PRINT December 1979

Ross Neher: Painting Behavior

There are days when Stella goes to the Metropolitan Museum. And he sits for hours looking at the Velazquezes, utterly knocked out by them and then goes back to his studio. What he would like more than anything else is to paint like Velazquez. But what he knows is that that is not an option open to him. So he paints stripes. . . . He wants to be Velazquez so he paints stripes.1

Cézanne then was a Classic artist, but perhaps all great Classics are made by the repression of a romantic.2

MICHEL FOUCAULT CONSIDERED VELAZQUEZ'S Las Meniñas, and he experienced a highly developed plastic space with an enigmatic structure that he set out, like an anthropologist, to explore.3 When Ross Neher observes such classical painting as the Velazquez, like Foucault, he draws inspiration from it; but as a contemporary artist, he seeks to render that inspiration in his own abstract terms. Neher reaches back into the space of classical painting to translate its elusive nature in modern terms.

Certain aspects of Neher’s work are unfamiliar in modern American painting. For example, there has been little call for contour lines since Mondrian effected his reduction of natural sources to formal abstract terms. Neher does use contour lines, although systematically, to differentiate between the vertical strokes in his painting: they act as its skeleton, determining its unity. He considers the strokes in his paintings to be flat, abstract “figures,” varying in definition from painting to painting in the precision of the contour lines. The very presence of these strokes militates against any confusion between such work and field painting that pursues an overall effect at the expense of figuration of any kind. Instead, it suggests the basic problem of integrating the two.

There is also, in conjunction with the contour lines, a renewed sense of space and light, arrived at through inference, not recognition. More specifically, at the top of each painting is what Foucault would have termed an “ironic window.” It is not light that Neher is painting here: there is no parallel between this feature and a classical sky, except that its presence provides an environment for the main body of the painting and allows effects of light and local coloration take place there. Any more explicit resemblance to representational art would amount to reiteration, while having an implied space supplies a human need neglected by Minimalist painters in their drive toward literalistic flatness, a need for fiction, for painting to relate to the space in which we move as the only real anchor for its metaphors.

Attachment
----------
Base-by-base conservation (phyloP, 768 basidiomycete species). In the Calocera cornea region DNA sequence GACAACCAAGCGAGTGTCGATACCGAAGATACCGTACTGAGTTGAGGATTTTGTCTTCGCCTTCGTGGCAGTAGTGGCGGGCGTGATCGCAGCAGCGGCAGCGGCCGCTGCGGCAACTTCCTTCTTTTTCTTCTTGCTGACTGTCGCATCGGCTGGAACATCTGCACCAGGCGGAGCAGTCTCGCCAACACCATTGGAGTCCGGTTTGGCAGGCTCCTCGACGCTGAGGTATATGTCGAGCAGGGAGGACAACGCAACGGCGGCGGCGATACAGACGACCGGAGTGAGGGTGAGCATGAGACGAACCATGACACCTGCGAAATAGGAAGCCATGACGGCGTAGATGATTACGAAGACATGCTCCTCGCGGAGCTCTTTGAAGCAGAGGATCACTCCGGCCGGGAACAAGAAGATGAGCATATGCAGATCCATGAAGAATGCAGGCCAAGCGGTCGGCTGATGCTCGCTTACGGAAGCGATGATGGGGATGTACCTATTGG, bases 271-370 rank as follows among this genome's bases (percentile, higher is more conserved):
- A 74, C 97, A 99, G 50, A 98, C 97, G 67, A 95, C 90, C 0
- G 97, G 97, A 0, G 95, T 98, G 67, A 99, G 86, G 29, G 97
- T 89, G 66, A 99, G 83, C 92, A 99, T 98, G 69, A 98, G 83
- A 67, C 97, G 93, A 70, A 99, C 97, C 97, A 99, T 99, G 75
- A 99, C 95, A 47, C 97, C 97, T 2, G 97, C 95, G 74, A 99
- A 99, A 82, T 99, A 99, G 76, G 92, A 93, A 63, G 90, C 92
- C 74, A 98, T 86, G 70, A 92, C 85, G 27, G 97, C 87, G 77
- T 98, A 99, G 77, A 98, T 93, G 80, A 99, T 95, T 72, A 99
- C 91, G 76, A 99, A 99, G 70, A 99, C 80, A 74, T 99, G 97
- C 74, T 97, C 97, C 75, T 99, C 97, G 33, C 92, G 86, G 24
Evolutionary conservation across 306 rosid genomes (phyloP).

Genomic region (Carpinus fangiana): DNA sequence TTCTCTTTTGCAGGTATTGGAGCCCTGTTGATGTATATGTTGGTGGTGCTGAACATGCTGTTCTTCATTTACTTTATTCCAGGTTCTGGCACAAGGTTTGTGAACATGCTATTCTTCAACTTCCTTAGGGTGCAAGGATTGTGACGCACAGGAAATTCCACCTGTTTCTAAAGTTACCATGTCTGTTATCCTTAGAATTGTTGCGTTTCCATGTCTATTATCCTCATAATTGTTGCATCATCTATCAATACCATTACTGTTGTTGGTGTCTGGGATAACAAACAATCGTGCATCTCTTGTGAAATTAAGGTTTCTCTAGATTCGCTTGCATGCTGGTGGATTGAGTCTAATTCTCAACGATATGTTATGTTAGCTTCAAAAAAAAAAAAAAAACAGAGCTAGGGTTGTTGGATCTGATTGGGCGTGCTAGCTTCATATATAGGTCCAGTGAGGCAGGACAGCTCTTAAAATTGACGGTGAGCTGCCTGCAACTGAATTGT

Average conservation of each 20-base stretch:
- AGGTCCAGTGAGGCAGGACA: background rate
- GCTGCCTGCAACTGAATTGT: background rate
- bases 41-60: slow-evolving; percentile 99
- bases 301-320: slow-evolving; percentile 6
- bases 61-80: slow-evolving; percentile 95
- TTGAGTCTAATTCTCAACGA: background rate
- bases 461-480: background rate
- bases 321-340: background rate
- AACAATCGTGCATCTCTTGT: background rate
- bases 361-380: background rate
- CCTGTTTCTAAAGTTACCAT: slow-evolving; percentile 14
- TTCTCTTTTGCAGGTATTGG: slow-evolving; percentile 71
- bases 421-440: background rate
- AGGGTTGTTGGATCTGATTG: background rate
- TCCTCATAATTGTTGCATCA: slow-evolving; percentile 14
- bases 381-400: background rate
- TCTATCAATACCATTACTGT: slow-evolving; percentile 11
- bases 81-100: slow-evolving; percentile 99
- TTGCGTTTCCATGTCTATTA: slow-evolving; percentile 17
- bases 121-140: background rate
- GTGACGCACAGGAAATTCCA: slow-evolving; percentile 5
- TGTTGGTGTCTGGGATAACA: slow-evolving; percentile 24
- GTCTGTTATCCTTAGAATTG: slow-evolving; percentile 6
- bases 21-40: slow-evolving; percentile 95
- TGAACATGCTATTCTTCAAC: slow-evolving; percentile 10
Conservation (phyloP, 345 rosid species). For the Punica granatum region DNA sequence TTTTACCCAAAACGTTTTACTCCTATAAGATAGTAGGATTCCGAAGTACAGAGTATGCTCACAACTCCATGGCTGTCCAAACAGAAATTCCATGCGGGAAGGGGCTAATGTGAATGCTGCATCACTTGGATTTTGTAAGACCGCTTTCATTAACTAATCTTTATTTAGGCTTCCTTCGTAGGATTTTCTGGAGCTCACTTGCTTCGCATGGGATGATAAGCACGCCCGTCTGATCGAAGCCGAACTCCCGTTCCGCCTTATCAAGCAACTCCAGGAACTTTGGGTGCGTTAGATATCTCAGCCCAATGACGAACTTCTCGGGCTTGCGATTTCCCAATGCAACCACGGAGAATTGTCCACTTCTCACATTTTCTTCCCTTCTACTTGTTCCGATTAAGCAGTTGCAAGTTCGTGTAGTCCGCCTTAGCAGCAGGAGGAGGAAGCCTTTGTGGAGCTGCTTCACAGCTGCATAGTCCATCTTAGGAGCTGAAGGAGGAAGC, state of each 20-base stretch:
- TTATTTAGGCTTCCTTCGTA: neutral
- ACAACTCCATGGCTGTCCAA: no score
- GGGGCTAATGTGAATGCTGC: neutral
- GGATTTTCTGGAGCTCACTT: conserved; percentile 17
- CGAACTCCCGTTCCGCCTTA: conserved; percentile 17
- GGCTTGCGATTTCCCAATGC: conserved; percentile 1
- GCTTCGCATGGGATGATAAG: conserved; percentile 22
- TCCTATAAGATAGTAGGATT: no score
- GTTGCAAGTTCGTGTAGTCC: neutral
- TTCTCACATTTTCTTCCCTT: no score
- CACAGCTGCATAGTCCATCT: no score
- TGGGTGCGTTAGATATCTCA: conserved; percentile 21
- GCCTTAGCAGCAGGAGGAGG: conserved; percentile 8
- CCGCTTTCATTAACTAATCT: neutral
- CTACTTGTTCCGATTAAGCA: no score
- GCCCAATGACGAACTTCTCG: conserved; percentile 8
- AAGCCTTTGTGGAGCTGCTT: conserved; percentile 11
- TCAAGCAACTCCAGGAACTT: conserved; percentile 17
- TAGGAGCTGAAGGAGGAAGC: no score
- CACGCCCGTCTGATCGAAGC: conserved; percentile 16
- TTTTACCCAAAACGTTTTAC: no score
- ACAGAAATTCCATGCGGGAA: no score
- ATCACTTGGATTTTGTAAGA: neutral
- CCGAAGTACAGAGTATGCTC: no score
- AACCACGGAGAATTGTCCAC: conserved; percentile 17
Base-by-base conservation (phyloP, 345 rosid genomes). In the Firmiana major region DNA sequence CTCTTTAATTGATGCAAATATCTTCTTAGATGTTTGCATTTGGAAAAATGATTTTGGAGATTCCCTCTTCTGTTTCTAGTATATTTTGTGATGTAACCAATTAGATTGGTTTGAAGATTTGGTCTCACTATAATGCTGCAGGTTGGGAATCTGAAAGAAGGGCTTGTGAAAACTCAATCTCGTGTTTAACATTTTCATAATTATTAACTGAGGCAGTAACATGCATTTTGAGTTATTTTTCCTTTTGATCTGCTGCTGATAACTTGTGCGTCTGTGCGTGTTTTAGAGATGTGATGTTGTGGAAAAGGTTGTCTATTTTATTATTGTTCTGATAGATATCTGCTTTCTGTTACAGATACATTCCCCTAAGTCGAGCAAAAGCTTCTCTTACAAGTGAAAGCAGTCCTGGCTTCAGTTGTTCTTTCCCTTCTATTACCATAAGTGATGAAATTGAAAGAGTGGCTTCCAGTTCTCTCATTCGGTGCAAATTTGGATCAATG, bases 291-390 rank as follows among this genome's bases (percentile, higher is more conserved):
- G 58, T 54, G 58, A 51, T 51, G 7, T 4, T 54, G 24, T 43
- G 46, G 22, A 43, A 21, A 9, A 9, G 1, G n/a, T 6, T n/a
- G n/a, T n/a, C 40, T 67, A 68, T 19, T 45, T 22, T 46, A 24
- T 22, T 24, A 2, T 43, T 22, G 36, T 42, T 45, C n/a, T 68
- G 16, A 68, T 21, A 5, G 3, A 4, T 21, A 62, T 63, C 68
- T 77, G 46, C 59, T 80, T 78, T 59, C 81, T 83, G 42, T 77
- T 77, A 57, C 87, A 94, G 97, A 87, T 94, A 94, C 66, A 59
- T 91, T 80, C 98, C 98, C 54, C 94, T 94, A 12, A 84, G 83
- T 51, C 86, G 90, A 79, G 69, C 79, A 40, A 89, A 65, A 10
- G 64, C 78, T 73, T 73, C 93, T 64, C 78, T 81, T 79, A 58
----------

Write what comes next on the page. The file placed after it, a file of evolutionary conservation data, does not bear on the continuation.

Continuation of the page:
Neher’s technical accomplishment is in insuring that the modeling, color and glazes in each painting are cohesive, bearing out his historical premise. Thus in Transcendent Object, 1979, reminiscent of the 17th-century Dutch school, strokes of rich dark paint assume the quality of shadows, carrying the essence of Rembrandt’s maxim from Leonardo that drama is a figure emerging out of darkness. Or in Breathing, 1979, after Cézanne, the pictorial space is flatter, and the top part shows the merest emblem of light where individual brush marks are wider and more apparent and the contours allow the complete strokes enough flexibility just to twist and turn (like Cézanne’s bathers). However, although Neher employs some hatch-like brushstrokes and an overall color tone such as Cézanne might have used, he ignores diagonal inflections and does not wedge objects on receding planes: his work remains lateral. Here we see the artist’s enthusiasm for Cézanne bridled by a form that lays claim both to individuality and contemporary culture. Here also is the line between reclamation and reiteration, which Neher is wary of and does not cross.

Within this format Neher pays particular attention to an abstract kind of local coloration, the coloration of discrete forms. The immediate environment of his strokes makes for specific actions on those strokes, taken individually. The general attitude of the painting, determined by the genre it recalls, and the overall configuration that Neher has chosen, establish patterns of painting behavior. And these patterns spontaneously affect the immediate environment, and local coloration confirms the presence of figures in that environment. As the eye moves laterally across the paintings, it is as if the individualized strokes were stitched together, each small point of color marking the needle’s point of entry.